Abstract

We present a method for measuring the thickness of volume holograms by analyzing the variations of the diffraction efficiency as a function of angle of incidence. This method can be justified theoretically within the Born approximation for gratings with small modulation. But we prove experimentally that the method can work surprisingly well even for strongly modulated volume holograms. The principle of the method consists of the determination of angles of incidence for which the first-order diffraction efficiency takes its extreme (maxima and minima) values: these angles are related to the thickness of the grating.

© 1992 Optical Society of America

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References

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  1. D. Gabor, G. W. Stroke, “The theory of deep holograms,” Proc. R. Soc. London Ser. A 304, 275–289 (1968).
    [Crossref]
  2. J. G. van der Corput, “Zur Methode der Stationären Phase I,” Compositio Math. 1, 15–38 (1936); “Zur Methode der Stationären Phase II,” Compositio Math. 3, 328–372 (1936).
  3. L. Solymar, D. J. Cooke, Volume Holography and Volume Gratings (Academic, New York, 1981).
  4. E. A. de Oliveira, J. Frejlich, “Thickness and refractive index dispersion measurement in a thin film using the Haidinger interferometer,” Appl. Opt. 28, 1382–1386 (1989).
    [Crossref] [PubMed]

1989 (1)

1968 (1)

D. Gabor, G. W. Stroke, “The theory of deep holograms,” Proc. R. Soc. London Ser. A 304, 275–289 (1968).
[Crossref]

1936 (1)

J. G. van der Corput, “Zur Methode der Stationären Phase I,” Compositio Math. 1, 15–38 (1936); “Zur Methode der Stationären Phase II,” Compositio Math. 3, 328–372 (1936).

Cooke, D. J.

L. Solymar, D. J. Cooke, Volume Holography and Volume Gratings (Academic, New York, 1981).

de Oliveira, E. A.

Frejlich, J.

Gabor, D.

D. Gabor, G. W. Stroke, “The theory of deep holograms,” Proc. R. Soc. London Ser. A 304, 275–289 (1968).
[Crossref]

Solymar, L.

L. Solymar, D. J. Cooke, Volume Holography and Volume Gratings (Academic, New York, 1981).

Stroke, G. W.

D. Gabor, G. W. Stroke, “The theory of deep holograms,” Proc. R. Soc. London Ser. A 304, 275–289 (1968).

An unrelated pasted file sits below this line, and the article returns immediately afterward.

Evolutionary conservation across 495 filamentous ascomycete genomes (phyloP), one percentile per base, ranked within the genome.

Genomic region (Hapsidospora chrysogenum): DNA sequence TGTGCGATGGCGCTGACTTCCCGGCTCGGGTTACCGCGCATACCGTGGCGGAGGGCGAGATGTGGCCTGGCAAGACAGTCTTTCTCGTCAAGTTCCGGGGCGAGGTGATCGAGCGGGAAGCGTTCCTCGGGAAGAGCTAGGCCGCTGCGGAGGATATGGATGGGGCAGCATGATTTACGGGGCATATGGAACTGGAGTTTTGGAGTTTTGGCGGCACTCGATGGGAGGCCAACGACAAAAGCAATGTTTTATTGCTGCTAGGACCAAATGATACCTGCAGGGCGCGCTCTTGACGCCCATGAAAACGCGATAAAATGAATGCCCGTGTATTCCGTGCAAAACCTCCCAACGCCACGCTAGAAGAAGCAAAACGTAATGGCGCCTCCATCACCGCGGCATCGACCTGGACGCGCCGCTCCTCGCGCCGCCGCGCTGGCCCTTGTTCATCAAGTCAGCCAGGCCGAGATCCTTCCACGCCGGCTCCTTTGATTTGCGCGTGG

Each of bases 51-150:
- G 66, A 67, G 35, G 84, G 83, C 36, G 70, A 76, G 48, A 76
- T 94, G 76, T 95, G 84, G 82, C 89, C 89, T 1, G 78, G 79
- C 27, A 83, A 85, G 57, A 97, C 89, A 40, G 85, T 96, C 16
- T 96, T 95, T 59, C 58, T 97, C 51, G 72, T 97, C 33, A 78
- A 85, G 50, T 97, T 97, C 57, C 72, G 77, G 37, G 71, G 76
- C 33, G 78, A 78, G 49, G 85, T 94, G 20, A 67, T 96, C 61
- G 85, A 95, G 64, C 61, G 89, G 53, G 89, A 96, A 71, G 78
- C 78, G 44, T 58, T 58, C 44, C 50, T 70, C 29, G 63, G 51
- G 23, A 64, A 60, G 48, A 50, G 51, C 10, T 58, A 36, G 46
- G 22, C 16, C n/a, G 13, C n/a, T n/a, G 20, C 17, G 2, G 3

[Crossref]

van der Corput, J. G.

J. G. van der Corput, “Zur Methode der Stationären Phase I,” Compositio Math. 1, 15–38 (1936); “Zur Methode der Stationären Phase II,” Compositio Math. 3, 328–372 (1936).

Appl. Opt. (1)

Compositio Math. (1)

J. G. van der Corput, “Zur Methode der Stationären Phase I,” Compositio Math. 1, 15–38 (1936); “Zur Methode der Stationären Phase II,” Compositio Math. 3, 328–372 (1936).

Proc. R. Soc. London Ser. A (1)

D. Gabor, G. W. Stroke, “The theory of deep holograms,” Proc. R. Soc. London Ser. A 304, 275–289 (1968).
[Crossref]

Other (1)

L. Solymar, D. J. Cooke, Volume Holography and Volume Gratings (Academic, New York, 1981).

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Figures (5)

Fig. 1
Fig. 1

Diffraction by a phase grating.

Fig. 2
Fig. 2

Holographic grating profile analyzer setup: A.S. afocal system; G1, holographic grating; G2, goniometer; P, photodiode.

Fig. 3
Fig. 3

Structure of the modulation of two holographic phase gratings (pictures made by optical microscopy): (a) grating with small modulation amplitude; (b) grating with strong modulation. The strength of the modulation cannot be seen by optical microscopy.

Fig. 4
Fig. 4

Intensity of the light diffracted by a weakly modulated grating with respect to the scanning coordinates: (a) α = 0°; (b) α is the Bragg angle; (c) α = 34°; (d) α = 34° (order 1 only; enlarged); (e) α = 50° (order 1 only; enlarged).

Fig. 5
Fig. 5

Intensities of the light diffracted by a strongly modulated grating with respect to the scanning coordinates: (a) α = 0°; (b) α = 4°50′ (Bragg incidence); (c) α = 34° (first minimum); (d) α = 45° (first maximum).

Tables (4)

Tables Icon

Table I Gratings with Small Modulation

Tables Icon

Table II Gratings with Strong Modulation

Tables Icon

Table III Reproduced from Ref. 4

Tables Icon

Table IV Thickness by Direct Microscopic Measurement

Equations (18)

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( x , y , z ) = f ( a x + b y + c z ) ,
( x , y , z ) = f [ 2 π λ ( a x + b y + c z ) ] ,
a = λ d sin ω ,             b = 0 ,             c = λ d cos ω .
electric field : E = [ 0 , v ( x , z ) , 0 ] , magnetic field : H = ( - 1 i k 0 v z , 0 , 1 i k 0 v x ) .
D = C n = - n = + a n medium exp [ 2 i π λ ( n p + κ · r + r ) ] r d x d y d z ,
r = [ ( X - x ) 2 + ( Y - y ) 2 + ( Z - z ) 2 ] 1 / 2 .
r r 0 - cos θ z .
D = n = - + C a n x , y 0 z h × exp ( 2 i π λ { [ n p 0 ( x ) + κ x x + r 0 ( x ) ] + ( n c + κ z - cos θ ) z } ) r 0 d x d y d z ,
D = - n = - + C a n i λ 2 π x , y exp [ 2 i π λ ( n p 0 + κ x x + κ y y + r 0 ) ] - exp { 2 i π λ [ ( n p 0 + κ x x + κ y y + r 0 ) + ( n c + κ z - cos θ ) h ] } r 0 ( n c + κ z - cos θ ) d x d y .
C 0 E 0 a n · i λ [ exp ( 2 i π λ φ 0 ) r 0 Δ φ det φ 0 - exp ( 2 i π λ φ 1 ) r 0 Δ φ det φ 1 ] ,
φ 0 = n p 0 ( x ) + κ x x + r 0 ( x ; X , Y , Z ) ,             φ 1 = φ 0 + Δ φ ,
grad ϕ 0 = 0.
F = - 2 π C 0 E 0 a n r 0 [ det φ 0 ( m 0 ) ] 1 / 2 · exp { 2 i π λ [ φ 0 ( m 0 ) + 1 2 h χ ( m 0 ) ] } × sin [ π λ h χ ( m 0 ) ] π λ h χ ( m 0 )
2 π C 0 E 0 a n
exp { 2 i π λ [ φ 0 ( m 0 ) + 1 2 h χ ( m 0 ) ] } r 0 [ det φ 0 ( m 0 ) ] 1 / 2
sin [ π λ h χ ( m 0 ) ] π λ h χ ( m 0 ) .
π λ h χ 0 = 0 ,             π λ h χ 1 = π ,
sin ( π λ h x ) π λ h x ,

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